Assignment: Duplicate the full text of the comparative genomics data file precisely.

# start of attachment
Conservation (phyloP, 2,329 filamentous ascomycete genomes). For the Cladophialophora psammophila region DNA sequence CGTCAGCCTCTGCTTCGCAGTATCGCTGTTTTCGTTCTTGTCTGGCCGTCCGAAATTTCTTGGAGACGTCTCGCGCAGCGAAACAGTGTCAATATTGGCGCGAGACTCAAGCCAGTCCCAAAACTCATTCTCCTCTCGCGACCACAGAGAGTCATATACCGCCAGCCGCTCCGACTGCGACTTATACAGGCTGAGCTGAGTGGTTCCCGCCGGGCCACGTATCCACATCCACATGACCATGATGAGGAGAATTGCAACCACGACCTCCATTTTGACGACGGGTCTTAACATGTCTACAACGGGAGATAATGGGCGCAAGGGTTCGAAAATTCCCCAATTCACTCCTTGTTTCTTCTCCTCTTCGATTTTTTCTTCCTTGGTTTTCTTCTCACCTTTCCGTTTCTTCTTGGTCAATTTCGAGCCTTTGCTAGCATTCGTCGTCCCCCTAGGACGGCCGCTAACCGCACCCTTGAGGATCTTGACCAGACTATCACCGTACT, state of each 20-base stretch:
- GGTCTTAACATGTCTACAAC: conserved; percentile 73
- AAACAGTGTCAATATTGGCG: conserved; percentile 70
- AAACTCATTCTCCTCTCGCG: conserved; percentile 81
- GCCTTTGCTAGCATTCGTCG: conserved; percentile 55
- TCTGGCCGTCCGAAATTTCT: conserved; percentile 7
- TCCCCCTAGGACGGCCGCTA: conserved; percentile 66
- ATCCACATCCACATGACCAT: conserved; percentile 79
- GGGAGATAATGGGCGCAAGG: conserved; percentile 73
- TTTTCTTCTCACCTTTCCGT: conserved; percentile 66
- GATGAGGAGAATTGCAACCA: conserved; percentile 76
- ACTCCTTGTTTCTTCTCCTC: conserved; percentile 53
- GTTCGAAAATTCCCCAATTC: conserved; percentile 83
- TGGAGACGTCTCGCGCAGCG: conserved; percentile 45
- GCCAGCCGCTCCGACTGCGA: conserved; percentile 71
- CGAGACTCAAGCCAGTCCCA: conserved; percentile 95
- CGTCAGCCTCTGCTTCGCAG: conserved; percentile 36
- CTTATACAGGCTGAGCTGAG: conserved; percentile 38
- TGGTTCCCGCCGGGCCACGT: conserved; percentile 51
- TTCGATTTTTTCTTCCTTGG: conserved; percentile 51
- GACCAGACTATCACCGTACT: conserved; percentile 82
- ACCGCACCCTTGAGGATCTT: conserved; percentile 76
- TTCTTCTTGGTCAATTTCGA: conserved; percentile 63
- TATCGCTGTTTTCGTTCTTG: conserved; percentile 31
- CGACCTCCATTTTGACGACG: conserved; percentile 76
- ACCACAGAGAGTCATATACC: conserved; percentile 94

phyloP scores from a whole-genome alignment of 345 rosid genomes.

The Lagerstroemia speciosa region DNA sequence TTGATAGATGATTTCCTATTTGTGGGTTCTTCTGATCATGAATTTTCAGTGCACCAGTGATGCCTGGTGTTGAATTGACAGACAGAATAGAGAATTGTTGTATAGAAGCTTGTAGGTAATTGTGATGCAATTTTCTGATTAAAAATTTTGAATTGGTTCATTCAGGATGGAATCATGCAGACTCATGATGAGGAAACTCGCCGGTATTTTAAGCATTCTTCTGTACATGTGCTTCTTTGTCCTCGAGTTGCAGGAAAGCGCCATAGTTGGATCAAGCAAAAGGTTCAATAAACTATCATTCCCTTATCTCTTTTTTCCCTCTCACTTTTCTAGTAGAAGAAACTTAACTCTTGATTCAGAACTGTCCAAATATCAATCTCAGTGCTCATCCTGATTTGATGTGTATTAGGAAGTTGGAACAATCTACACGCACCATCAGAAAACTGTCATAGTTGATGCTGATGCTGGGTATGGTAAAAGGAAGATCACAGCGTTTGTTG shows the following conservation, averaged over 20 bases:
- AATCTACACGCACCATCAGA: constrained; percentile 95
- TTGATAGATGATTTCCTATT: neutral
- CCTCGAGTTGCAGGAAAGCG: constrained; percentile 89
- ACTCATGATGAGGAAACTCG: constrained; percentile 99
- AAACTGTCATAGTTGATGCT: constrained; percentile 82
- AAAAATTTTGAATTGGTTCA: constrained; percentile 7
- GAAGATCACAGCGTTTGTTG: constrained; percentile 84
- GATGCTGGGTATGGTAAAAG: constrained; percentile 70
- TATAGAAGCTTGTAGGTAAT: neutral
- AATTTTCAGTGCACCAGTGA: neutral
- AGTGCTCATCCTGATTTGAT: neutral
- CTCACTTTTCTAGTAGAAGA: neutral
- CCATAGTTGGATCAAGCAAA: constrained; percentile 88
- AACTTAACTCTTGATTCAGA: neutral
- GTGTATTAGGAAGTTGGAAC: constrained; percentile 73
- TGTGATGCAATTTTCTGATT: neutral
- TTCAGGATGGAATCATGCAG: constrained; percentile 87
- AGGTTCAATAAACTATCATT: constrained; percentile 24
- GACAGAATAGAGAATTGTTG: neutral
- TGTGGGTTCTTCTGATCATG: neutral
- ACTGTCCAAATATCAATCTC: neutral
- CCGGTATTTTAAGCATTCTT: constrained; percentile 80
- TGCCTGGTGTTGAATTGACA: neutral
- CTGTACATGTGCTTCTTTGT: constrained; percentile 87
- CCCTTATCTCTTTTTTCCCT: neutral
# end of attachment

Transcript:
Conservation (phyloP, 2,329 filamentous ascomycete genomes). For the Cladophialophora psammophila region DNA sequence CGTCAGCCTCTGCTTCGCAGTATCGCTGTTTTCGTTCTTGTCTGGCCGTCCGAAATTTCTTGGAGACGTCTCGCGCAGCGAAACAGTGTCAATATTGGCGCGAGACTCAAGCCAGTCCCAAAACTCATTCTCCTCTCGCGACCACAGAGAGTCATATACCGCCAGCCGCTCCGACTGCGACTTATACAGGCTGAGCTGAGTGGTTCCCGCCGGGCCACGTATCCACATCCACATGACCATGATGAGGAGAATTGCAACCACGACCTCCATTTTGACGACGGGTCTTAACATGTCTACAACGGGAGATAATGGGCGCAAGGGTTCGAAAATTCCCCAATTCACTCCTTGTTTCTTCTCCTCTTCGATTTTTTCTTCCTTGGTTTTCTTCTCACCTTTCCGTTTCTTCTTGGTCAATTTCGAGCCTTTGCTAGCATTCGTCGTCCCCCTAGGACGGCCGCTAACCGCACCCTTGAGGATCTTGACCAGACTATCACCGTACT, state of each 20-base stretch:
- GGTCTTAACATGTCTACAAC: conserved; percentile 73
- AAACAGTGTCAATATTGGCG: conserved; percentile 70
- AAACTCATTCTCCTCTCGCG: conserved; percentile 81
- GCCTTTGCTAGCATTCGTCG: conserved; percentile 55
- TCTGGCCGTCCGAAATTTCT: conserved; percentile 7
- TCCCCCTAGGACGGCCGCTA: conserved; percentile 66
- ATCCACATCCACATGACCAT: conserved; percentile 79
- GGGAGATAATGGGCGCAAGG: conserved; percentile 73
- TTTTCTTCTCACCTTTCCGT: conserved; percentile 66
- GATGAGGAGAATTGCAACCA: conserved; percentile 76
- ACTCCTTGTTTCTTCTCCTC: conserved; percentile 53
- GTTCGAAAATTCCCCAATTC: conserved; percentile 83
- TGGAGACGTCTCGCGCAGCG: conserved; percentile 45
- GCCAGCCGCTCCGACTGCGA: conserved; percentile 71
- CGAGACTCAAGCCAGTCCCA: conserved; percentile 95
- CGTCAGCCTCTGCTTCGCAG: conserved; percentile 36
- CTTATACAGGCTGAGCTGAG: conserved; percentile 38
- TGGTTCCCGCCGGGCCACGT: conserved; percentile 51
- TTCGATTTTTTCTTCCTTGG: conserved; percentile 51
- GACCAGACTATCACCGTACT: conserved; percentile 82
- ACCGCACCCTTGAGGATCTT: conserved; percentile 76
- TTCTTCTTGGTCAATTTCGA: conserved; percentile 63
- TATCGCTGTTTTCGTTCTTG: conserved; percentile 31
- CGACCTCCATTTTGACGACG: conserved; percentile 76
- ACCACAGAGAGTCATATACC: conserved; percentile 94

phyloP scores from a whole-genome alignment of 345 rosid genomes.

The Lagerstroemia speciosa region DNA sequence TTGATAGATGATTTCCTATTTGTGGGTTCTTCTGATCATGAATTTTCAGTGCACCAGTGATGCCTGGTGTTGAATTGACAGACAGAATAGAGAATTGTTGTATAGAAGCTTGTAGGTAATTGTGATGCAATTTTCTGATTAAAAATTTTGAATTGGTTCATTCAGGATGGAATCATGCAGACTCATGATGAGGAAACTCGCCGGTATTTTAAGCATTCTTCTGTACATGTGCTTCTTTGTCCTCGAGTTGCAGGAAAGCGCCATAGTTGGATCAAGCAAAAGGTTCAATAAACTATCATTCCCTTATCTCTTTTTTCCCTCTCACTTTTCTAGTAGAAGAAACTTAACTCTTGATTCAGAACTGTCCAAATATCAATCTCAGTGCTCATCCTGATTTGATGTGTATTAGGAAGTTGGAACAATCTACACGCACCATCAGAAAACTGTCATAGTTGATGCTGATGCTGGGTATGGTAAAAGGAAGATCACAGCGTTTGTTG shows the following conservation, averaged over 20 bases:
- AATCTACACGCACCATCAGA: constrained; percentile 95
- TTGATAGATGATTTCCTATT: neutral
- CCTCGAGTTGCAGGAAAGCG: constrained; percentile 89
- ACTCATGATGAGGAAACTCG: constrained; percentile 99
- AAACTGTCATAGTTGATGCT: constrained; percentile 82
- AAAAATTTTGAATTGGTTCA: constrained; percentile 7
- GAAGATCACAGCGTTTGTTG: constrained; percentile 84
- GATGCTGGGTATGGTAAAAG: constrained; percentile 70
- TATAGAAGCTTGTAGGTAAT: neutral
- AATTTTCAGTGCACCAGTGA: neutral
- AGTGCTCATCCTGATTTGAT: neutral
- CTCACTTTTCTAGTAGAAGA: neutral
- CCATAGTTGGATCAAGCAAA: constrained; percentile 88
- AACTTAACTCTTGATTCAGA: neutral
- GTGTATTAGGAAGTTGGAAC: constrained; percentile 73
- TGTGATGCAATTTTCTGATT: neutral
- TTCAGGATGGAATCATGCAG: constrained; percentile 87
- AGGTTCAATAAACTATCATT: constrained; percentile 24
- GACAGAATAGAGAATTGTTG: neutral
- TGTGGGTTCTTCTGATCATG: neutral
- ACTGTCCAAATATCAATCTC: neutral
- CCGGTATTTTAAGCATTCTT: constrained; percentile 80
- TGCCTGGTGTTGAATTGACA: neutral
- CTGTACATGTGCTTCTTTGT: constrained; percentile 87
- CCCTTATCTCTTTTTTCCCT: neutral